Watertown Firefighter Graduates from Massachusetts Firefighting Academy

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Watertown Firefighter Christopher Filder graduated from the Massachusetts Firefighting Academy on May 7.

The following announcement was provide by the Watertown Fire Department and the Massachusetts Firefighting Academy:

Firefighter Christopher Fidler graduated from the Massachusetts Fire Academy Training 10 week training program on May 7, announced Watertown Fire Chief Robert Quinn. 

“Firefighter Fidler will return to work (this) week to serve the citizens of Watertown,” Quinn said. “We are very excited to have him back.”

The Massachusetts Firefighting Academy provided the following information about the training that Fidler and the other graduates received:

State Fire Marshal Peter J. Ostroskey and Deputy State Fire Marshal Maribel Fournier announced the graduation of 34 firefighters from 15 fire departments completed the Massachusetts Firefighting Academy’s 50-day Career Recruit Firefighting Training Program on May 7, 2021. Class #291 trained at the Stow campus and Class #BW10 trained at the Bridgewater campus.

“This rigorous professional training provides our newest firefighters with the basic skills to perform their jobs effectively and safely,” said State Fire Marshal Ostroskey. The Massachusetts Firefighting Academy (MFA), a division of the Department of Fire Services, offers this program tuition-free.

Class #291: 16 Graduates from 7 Fire Departments The 16 graduates represent the seven fire departments of Acton, Haverhill, Lynnfield, Malden, Plymouth, Watertown, and Westborough.

Class #BW10: 18 Graduates from 8 Fire Departments The 18 graduates represent the eight fire departments of Bourne, Canton, Dennis, Falmouth, Framingham, Harwich, Norton, and Wellesley.

“First responders are on the frontlines protecting their communities and these newest firefighters are needed now more than ever. We have taken advantage of technology, reduced class size for social distancing, implemented daily screening, and required mask-wearing to keep our instructors and students as safe as possible during these uncertain times,” said Deputy State Fire Marshal Maribel Fournier who is serving as the MFA director.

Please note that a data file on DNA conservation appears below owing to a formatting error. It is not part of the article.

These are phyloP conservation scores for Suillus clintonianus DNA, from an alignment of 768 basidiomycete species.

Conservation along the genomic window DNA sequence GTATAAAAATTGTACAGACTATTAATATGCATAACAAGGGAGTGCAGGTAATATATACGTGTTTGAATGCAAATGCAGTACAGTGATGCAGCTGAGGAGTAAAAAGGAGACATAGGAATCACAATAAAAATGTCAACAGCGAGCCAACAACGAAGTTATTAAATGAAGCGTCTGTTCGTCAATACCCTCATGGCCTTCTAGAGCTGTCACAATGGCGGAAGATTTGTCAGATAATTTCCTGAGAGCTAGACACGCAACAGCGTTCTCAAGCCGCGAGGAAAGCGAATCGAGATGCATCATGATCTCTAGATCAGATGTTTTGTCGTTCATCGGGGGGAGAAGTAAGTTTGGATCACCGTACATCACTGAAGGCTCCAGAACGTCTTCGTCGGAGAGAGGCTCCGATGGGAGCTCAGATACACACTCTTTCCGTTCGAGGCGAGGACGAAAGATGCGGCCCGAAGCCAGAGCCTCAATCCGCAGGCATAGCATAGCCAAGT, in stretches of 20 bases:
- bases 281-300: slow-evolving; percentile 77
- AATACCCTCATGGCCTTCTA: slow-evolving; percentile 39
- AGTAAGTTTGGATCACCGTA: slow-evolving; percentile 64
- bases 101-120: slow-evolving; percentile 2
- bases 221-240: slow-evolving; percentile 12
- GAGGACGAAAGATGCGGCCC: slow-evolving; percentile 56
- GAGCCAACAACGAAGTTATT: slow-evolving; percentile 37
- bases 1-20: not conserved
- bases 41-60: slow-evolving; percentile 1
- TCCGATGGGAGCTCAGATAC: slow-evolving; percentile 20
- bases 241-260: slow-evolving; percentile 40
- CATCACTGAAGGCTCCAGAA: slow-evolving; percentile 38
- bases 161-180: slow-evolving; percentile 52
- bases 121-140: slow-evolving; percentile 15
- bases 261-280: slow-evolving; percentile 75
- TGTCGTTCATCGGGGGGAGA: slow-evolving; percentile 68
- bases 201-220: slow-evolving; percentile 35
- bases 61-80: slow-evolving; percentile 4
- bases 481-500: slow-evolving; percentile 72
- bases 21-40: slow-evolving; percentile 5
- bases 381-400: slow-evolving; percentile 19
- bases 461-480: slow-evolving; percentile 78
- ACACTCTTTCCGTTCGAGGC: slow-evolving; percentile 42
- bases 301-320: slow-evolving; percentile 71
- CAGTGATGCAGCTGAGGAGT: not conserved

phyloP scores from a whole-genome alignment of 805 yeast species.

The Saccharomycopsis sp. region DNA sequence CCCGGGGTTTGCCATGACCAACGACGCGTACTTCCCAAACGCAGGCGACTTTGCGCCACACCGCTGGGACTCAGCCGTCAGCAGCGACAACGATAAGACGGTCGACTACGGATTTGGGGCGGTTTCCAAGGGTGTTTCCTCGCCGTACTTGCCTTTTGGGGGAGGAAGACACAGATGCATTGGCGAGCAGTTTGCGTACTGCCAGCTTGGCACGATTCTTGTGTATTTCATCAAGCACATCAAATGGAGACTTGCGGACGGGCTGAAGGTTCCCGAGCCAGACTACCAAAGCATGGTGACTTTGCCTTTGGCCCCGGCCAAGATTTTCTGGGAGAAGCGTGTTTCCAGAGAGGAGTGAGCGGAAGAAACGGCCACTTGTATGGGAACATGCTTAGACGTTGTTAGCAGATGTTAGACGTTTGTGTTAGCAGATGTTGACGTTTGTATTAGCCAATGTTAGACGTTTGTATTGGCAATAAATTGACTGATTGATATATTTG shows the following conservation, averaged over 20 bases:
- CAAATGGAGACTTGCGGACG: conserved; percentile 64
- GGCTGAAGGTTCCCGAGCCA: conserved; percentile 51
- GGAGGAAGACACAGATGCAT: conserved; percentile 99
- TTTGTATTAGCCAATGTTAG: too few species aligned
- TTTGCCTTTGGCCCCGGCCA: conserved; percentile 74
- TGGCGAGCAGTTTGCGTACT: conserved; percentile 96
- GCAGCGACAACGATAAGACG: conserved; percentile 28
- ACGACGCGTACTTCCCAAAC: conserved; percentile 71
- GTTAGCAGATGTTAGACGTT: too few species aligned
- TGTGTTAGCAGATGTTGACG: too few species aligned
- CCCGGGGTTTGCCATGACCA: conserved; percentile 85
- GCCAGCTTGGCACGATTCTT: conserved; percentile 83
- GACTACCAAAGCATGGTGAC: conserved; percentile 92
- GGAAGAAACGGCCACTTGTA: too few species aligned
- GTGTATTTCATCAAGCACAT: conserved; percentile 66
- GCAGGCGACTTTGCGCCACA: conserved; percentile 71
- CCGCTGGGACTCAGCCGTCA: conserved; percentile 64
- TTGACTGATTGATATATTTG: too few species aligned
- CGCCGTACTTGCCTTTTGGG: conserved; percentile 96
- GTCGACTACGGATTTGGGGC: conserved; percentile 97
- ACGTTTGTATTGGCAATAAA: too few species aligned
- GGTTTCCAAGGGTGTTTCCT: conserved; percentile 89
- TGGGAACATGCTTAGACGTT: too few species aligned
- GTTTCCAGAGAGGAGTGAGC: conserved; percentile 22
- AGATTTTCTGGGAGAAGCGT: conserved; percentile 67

Today’s Firefighters Do Far More than Fight Fires

Today’s firefighters do far more than fight fires. They train to respond to all types of hazards and emergencies. They are the first ones called to respond to chemical and environmental emergencies, ranging from the suspected presence of carbon monoxide, to Fentanyl overdoses or a gas leak. They may be called to rescue a child who has fallen through the ice or who has locked himself in a bathroom. They rescue people from stalled elevators and those who are trapped in vehicle crashes. They test and maintain their equipment including self-contained breathing apparatus (SCBA), hydrants, hoses, power tools, and apparatus.

At the Massachusetts Firefighting Academy, they learn all these skills and more from certified fire instructors who are also experienced firefighters. Students learn all the basic skills they need to respond to fires, to contain and to control them, including the latest science of fire behavior and suppression tactics. They also receive training in public fire education, hazardous material incident mitigation, flammable liquids, stress management, and self-rescue techniques. The intensive, 10-week program for municipal firefighters involves classroom instruction, physical fitness training, firefighter skills training, and live firefighting practice.

Training Safely During Pandemic

In response to the pandemic, the 10-week curriculum was reorganized to take advantage of online learning technology while ensuring plenty of practical skill experience on-campus with instructors. Students were on campus Monday through Thursday for short classroom lessons but mostly practicing and mastering new hands-on skills in the drill yard. Students studied in the virtual classroom on Fridays where new topics were covered in-depth.

Basic Firefighter Skills

Students receive classroom training in all basic firefighter skills. They practice first under non- fire conditions and then during controlled fire conditions. To graduate, students must demonstrate proficiency in life safety, search and rescue, ladder operations, water supply, pump operation, and fire attack. Fire attack operations range from mailbox fires to multiple- floor or multiple-room structural fires. Upon successful completion of the Recruit Program all students have met the national standards of National Fire Protection Association 1001 and are certified to the level of Firefighter I and II, and Hazardous Materials First Responder Operational Level by the Massachusetts Fire Training Council, which is accredited by the National Board on Fire Service Professional Qualifications.

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